O’Nan’s novel imagines the people left behind after a teenager’s disappearance. It’s about the ordinariness of unthinkable loss.
With an almost forensic efficiency, O’Nan examines the effect of the mystery on the family, friends and the entire town. What happened to 18-year-old Kim Larsen is less important than how her parents and sister deal with the emotional aftershocks.
Stewart O’Nan, our own bard of Avon, gave us a searing account of what a family goes through when a child disappears. “Songs for the Missing” is a tense tale that pounds home the discomfiting truth that in order to get vital help and attention, such families must quickly learn to “market” their grief and anxiety.
Stewart O’Nan’s Songs for the Missing: Working in the realist tradition of Richard Yates, O’Nan depicts the heartbreaking ramifications of a loved one gone missing, expertly weaving his astute behavioral observations into taut and gripping prose. Edward Champion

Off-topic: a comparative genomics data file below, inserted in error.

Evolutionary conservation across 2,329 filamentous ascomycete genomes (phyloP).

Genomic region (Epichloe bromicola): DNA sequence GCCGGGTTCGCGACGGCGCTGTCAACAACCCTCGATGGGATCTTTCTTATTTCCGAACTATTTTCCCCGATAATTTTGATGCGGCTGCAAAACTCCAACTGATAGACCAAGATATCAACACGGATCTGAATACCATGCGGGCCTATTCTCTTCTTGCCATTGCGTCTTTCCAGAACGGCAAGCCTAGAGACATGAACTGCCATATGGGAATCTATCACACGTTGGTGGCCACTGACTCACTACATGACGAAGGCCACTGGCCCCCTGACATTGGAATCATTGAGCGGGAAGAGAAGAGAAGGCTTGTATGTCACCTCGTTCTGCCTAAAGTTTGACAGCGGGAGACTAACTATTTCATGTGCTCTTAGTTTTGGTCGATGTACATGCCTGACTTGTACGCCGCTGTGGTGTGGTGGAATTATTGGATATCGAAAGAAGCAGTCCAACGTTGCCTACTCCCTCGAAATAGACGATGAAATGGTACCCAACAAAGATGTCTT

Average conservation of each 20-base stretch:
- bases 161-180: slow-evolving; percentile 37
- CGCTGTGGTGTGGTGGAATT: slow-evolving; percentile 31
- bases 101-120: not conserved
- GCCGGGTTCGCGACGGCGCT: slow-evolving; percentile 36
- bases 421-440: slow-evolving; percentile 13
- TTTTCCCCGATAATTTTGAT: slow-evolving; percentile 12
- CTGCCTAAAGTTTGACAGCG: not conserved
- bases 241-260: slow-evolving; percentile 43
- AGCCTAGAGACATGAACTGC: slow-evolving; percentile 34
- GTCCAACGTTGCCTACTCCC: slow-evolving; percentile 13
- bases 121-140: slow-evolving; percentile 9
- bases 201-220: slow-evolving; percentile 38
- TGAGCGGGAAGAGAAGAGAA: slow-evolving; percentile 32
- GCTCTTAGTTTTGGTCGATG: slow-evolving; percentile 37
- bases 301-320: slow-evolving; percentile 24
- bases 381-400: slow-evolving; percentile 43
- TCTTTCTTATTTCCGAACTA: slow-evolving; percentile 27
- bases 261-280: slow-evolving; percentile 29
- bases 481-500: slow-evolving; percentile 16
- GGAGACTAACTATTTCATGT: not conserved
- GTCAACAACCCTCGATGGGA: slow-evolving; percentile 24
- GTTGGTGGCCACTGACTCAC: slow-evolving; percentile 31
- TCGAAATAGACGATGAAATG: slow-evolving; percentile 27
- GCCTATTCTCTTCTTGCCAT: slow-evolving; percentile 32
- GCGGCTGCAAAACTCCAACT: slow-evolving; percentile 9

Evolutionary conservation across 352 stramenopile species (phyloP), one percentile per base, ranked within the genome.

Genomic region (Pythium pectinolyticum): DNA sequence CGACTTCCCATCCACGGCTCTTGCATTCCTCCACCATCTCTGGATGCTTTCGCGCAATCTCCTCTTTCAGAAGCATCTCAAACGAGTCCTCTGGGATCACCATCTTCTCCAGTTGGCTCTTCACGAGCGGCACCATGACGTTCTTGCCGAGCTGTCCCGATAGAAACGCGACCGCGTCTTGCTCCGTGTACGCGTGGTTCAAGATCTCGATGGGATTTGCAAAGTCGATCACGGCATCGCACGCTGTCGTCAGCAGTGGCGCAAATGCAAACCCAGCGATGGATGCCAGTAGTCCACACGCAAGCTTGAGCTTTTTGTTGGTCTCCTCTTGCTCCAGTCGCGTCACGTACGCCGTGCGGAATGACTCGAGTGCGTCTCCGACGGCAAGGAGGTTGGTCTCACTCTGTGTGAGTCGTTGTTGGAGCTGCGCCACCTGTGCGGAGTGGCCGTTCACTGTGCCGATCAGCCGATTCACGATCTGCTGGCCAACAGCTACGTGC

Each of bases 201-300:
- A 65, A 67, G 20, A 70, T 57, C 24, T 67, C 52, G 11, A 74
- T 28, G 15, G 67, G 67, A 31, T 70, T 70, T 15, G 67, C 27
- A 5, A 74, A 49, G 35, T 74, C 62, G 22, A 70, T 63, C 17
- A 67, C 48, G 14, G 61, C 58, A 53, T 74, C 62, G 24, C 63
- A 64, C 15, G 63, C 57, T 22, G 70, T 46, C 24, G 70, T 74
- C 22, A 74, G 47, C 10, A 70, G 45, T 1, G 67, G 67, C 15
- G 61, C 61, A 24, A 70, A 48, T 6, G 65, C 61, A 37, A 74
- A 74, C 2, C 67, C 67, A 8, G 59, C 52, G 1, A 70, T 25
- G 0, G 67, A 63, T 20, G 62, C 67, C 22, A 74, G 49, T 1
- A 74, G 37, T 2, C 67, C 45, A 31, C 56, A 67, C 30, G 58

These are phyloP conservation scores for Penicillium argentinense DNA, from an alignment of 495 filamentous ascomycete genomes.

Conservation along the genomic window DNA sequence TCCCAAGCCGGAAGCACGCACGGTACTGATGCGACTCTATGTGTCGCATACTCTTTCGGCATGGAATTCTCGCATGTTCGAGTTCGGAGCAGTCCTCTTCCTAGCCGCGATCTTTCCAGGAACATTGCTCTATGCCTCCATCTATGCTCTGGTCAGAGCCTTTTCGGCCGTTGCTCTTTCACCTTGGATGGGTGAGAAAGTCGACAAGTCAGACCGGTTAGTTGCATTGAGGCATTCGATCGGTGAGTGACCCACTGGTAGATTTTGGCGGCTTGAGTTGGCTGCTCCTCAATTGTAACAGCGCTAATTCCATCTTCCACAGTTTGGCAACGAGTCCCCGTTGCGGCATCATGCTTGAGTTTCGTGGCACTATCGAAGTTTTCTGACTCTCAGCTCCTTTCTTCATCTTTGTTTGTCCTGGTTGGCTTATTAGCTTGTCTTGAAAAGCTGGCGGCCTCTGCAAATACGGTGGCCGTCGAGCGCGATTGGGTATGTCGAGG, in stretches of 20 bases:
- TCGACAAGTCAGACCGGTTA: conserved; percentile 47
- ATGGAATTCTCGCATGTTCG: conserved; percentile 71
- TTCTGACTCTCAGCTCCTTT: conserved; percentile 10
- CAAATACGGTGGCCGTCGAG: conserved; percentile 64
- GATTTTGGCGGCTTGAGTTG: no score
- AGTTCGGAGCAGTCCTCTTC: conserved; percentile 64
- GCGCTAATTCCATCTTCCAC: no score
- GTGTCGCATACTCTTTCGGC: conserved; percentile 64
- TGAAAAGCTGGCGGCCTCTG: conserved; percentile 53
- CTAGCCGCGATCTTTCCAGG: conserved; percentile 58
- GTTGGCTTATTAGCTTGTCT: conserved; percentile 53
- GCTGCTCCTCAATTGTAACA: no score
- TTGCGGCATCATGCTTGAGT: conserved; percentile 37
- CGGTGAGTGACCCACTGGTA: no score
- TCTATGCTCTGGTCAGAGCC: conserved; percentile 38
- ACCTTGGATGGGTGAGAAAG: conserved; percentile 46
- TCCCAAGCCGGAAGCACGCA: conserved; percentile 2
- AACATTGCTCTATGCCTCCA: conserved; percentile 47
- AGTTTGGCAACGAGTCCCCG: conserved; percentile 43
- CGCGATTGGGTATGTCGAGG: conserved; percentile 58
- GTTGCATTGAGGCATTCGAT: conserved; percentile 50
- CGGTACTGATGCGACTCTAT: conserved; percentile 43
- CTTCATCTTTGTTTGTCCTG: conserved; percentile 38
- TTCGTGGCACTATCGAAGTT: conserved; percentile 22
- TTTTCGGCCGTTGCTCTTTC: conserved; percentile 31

Stewart O’Nan’s “Song From the Missing” (Viking), meanwhile, is predicated on the disappearance of a teenage girl, but it steers clear of tabloid lures to delve into the small details; the story rings with quiet emotional truth.
Songs for the Missing, by Stewart O’Nan (Viking). A pretty 18-year old girl drives to her job at a gas station, but never arrives. Her disappearance is at the heart of this novel, but its real concern is with her devastated family.